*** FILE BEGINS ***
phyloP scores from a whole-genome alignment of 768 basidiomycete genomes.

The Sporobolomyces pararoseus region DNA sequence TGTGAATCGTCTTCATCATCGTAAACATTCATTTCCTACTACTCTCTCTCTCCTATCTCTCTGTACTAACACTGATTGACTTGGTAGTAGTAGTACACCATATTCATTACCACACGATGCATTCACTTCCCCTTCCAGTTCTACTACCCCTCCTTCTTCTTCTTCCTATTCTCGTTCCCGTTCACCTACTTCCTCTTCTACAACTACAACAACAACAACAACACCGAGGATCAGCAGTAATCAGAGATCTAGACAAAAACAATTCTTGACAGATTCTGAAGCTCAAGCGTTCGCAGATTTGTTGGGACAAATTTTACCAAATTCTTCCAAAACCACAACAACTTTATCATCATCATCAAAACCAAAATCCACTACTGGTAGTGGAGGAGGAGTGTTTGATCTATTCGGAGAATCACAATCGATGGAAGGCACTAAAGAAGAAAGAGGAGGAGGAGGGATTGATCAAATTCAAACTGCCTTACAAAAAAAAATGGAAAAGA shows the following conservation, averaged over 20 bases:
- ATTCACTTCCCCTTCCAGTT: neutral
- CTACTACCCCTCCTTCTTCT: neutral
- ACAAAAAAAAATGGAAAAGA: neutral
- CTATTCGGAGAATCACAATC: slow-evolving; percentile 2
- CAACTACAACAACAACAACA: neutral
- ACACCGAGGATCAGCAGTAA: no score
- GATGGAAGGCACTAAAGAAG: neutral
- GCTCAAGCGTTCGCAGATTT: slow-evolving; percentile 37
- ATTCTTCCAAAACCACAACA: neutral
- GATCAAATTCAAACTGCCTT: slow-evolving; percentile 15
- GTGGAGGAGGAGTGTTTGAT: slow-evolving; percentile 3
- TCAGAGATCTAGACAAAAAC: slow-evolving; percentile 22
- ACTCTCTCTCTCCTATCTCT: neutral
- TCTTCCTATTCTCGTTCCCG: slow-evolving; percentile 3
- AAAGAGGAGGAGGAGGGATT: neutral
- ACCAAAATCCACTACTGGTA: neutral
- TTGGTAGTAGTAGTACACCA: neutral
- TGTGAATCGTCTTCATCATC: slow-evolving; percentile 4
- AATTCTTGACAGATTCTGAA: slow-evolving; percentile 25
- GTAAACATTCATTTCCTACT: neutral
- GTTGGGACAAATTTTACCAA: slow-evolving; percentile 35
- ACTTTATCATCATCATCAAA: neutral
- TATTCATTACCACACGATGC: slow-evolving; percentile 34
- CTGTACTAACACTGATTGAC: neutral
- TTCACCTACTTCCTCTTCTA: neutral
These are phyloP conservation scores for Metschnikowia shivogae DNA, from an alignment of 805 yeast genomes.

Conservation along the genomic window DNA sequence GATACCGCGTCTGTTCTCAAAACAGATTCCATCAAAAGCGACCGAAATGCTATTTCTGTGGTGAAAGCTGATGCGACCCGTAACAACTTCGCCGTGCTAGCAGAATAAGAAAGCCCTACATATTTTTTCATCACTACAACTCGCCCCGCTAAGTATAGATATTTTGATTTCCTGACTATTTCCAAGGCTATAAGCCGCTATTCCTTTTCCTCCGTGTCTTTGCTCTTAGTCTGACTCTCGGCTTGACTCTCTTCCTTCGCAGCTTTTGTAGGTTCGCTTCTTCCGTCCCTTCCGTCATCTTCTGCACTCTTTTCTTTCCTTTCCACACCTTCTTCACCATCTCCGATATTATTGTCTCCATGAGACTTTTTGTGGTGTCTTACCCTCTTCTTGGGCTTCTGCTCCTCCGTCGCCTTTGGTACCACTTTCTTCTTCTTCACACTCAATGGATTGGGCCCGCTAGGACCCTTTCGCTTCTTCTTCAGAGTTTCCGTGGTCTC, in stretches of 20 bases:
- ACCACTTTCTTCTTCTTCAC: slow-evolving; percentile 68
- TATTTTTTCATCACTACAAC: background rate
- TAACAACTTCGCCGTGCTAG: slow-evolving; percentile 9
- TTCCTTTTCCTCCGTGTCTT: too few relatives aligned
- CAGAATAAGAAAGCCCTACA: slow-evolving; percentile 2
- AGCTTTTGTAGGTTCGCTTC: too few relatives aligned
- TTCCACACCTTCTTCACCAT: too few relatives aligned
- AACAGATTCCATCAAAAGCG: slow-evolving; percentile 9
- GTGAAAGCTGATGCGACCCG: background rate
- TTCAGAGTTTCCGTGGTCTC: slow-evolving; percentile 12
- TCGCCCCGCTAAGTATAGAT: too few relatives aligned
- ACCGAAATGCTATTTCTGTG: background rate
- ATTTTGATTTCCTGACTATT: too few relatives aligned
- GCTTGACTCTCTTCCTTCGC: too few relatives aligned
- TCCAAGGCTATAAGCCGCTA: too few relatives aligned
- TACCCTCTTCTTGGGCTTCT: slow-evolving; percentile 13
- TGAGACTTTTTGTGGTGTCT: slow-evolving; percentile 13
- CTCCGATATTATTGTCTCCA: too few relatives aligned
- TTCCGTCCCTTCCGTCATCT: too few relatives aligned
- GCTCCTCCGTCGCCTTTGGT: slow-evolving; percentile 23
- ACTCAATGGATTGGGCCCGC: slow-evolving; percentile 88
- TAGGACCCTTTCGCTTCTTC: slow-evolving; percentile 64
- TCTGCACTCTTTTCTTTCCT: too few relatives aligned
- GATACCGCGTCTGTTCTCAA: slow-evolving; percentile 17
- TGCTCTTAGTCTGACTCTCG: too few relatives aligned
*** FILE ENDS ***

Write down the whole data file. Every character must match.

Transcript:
phyloP scores from a whole-genome alignment of 768 basidiomycete genomes.

The Sporobolomyces pararoseus region DNA sequence TGTGAATCGTCTTCATCATCGTAAACATTCATTTCCTACTACTCTCTCTCTCCTATCTCTCTGTACTAACACTGATTGACTTGGTAGTAGTAGTACACCATATTCATTACCACACGATGCATTCACTTCCCCTTCCAGTTCTACTACCCCTCCTTCTTCTTCTTCCTATTCTCGTTCCCGTTCACCTACTTCCTCTTCTACAACTACAACAACAACAACAACACCGAGGATCAGCAGTAATCAGAGATCTAGACAAAAACAATTCTTGACAGATTCTGAAGCTCAAGCGTTCGCAGATTTGTTGGGACAAATTTTACCAAATTCTTCCAAAACCACAACAACTTTATCATCATCATCAAAACCAAAATCCACTACTGGTAGTGGAGGAGGAGTGTTTGATCTATTCGGAGAATCACAATCGATGGAAGGCACTAAAGAAGAAAGAGGAGGAGGAGGGATTGATCAAATTCAAACTGCCTTACAAAAAAAAATGGAAAAGA shows the following conservation, averaged over 20 bases:
- ATTCACTTCCCCTTCCAGTT: neutral
- CTACTACCCCTCCTTCTTCT: neutral
- ACAAAAAAAAATGGAAAAGA: neutral
- CTATTCGGAGAATCACAATC: slow-evolving; percentile 2
- CAACTACAACAACAACAACA: neutral
- ACACCGAGGATCAGCAGTAA: no score
- GATGGAAGGCACTAAAGAAG: neutral
- GCTCAAGCGTTCGCAGATTT: slow-evolving; percentile 37
- ATTCTTCCAAAACCACAACA: neutral
- GATCAAATTCAAACTGCCTT: slow-evolving; percentile 15
- GTGGAGGAGGAGTGTTTGAT: slow-evolving; percentile 3
- TCAGAGATCTAGACAAAAAC: slow-evolving; percentile 22
- ACTCTCTCTCTCCTATCTCT: neutral
- TCTTCCTATTCTCGTTCCCG: slow-evolving; percentile 3
- AAAGAGGAGGAGGAGGGATT: neutral
- ACCAAAATCCACTACTGGTA: neutral
- TTGGTAGTAGTAGTACACCA: neutral
- TGTGAATCGTCTTCATCATC: slow-evolving; percentile 4
- AATTCTTGACAGATTCTGAA: slow-evolving; percentile 25
- GTAAACATTCATTTCCTACT: neutral
- GTTGGGACAAATTTTACCAA: slow-evolving; percentile 35
- ACTTTATCATCATCATCAAA: neutral
- TATTCATTACCACACGATGC: slow-evolving; percentile 34
- CTGTACTAACACTGATTGAC: neutral
- TTCACCTACTTCCTCTTCTA: neutral
These are phyloP conservation scores for Metschnikowia shivogae DNA, from an alignment of 805 yeast genomes.

Conservation along the genomic window DNA sequence GATACCGCGTCTGTTCTCAAAACAGATTCCATCAAAAGCGACCGAAATGCTATTTCTGTGGTGAAAGCTGATGCGACCCGTAACAACTTCGCCGTGCTAGCAGAATAAGAAAGCCCTACATATTTTTTCATCACTACAACTCGCCCCGCTAAGTATAGATATTTTGATTTCCTGACTATTTCCAAGGCTATAAGCCGCTATTCCTTTTCCTCCGTGTCTTTGCTCTTAGTCTGACTCTCGGCTTGACTCTCTTCCTTCGCAGCTTTTGTAGGTTCGCTTCTTCCGTCCCTTCCGTCATCTTCTGCACTCTTTTCTTTCCTTTCCACACCTTCTTCACCATCTCCGATATTATTGTCTCCATGAGACTTTTTGTGGTGTCTTACCCTCTTCTTGGGCTTCTGCTCCTCCGTCGCCTTTGGTACCACTTTCTTCTTCTTCACACTCAATGGATTGGGCCCGCTAGGACCCTTTCGCTTCTTCTTCAGAGTTTCCGTGGTCTC, in stretches of 20 bases:
- ACCACTTTCTTCTTCTTCAC: slow-evolving; percentile 68
- TATTTTTTCATCACTACAAC: background rate
- TAACAACTTCGCCGTGCTAG: slow-evolving; percentile 9
- TTCCTTTTCCTCCGTGTCTT: too few relatives aligned
- CAGAATAAGAAAGCCCTACA: slow-evolving; percentile 2
- AGCTTTTGTAGGTTCGCTTC: too few relatives aligned
- TTCCACACCTTCTTCACCAT: too few relatives aligned
- AACAGATTCCATCAAAAGCG: slow-evolving; percentile 9
- GTGAAAGCTGATGCGACCCG: background rate
- TTCAGAGTTTCCGTGGTCTC: slow-evolving; percentile 12
- TCGCCCCGCTAAGTATAGAT: too few relatives aligned
- ACCGAAATGCTATTTCTGTG: background rate
- ATTTTGATTTCCTGACTATT: too few relatives aligned
- GCTTGACTCTCTTCCTTCGC: too few relatives aligned
- TCCAAGGCTATAAGCCGCTA: too few relatives aligned
- TACCCTCTTCTTGGGCTTCT: slow-evolving; percentile 13
- TGAGACTTTTTGTGGTGTCT: slow-evolving; percentile 13
- CTCCGATATTATTGTCTCCA: too few relatives aligned
- TTCCGTCCCTTCCGTCATCT: too few relatives aligned
- GCTCCTCCGTCGCCTTTGGT: slow-evolving; percentile 23
- ACTCAATGGATTGGGCCCGC: slow-evolving; percentile 88
- TAGGACCCTTTCGCTTCTTC: slow-evolving; percentile 64
- TCTGCACTCTTTTCTTTCCT: too few relatives aligned
- GATACCGCGTCTGTTCTCAA: slow-evolving; percentile 17
- TGCTCTTAGTCTGACTCTCG: too few relatives aligned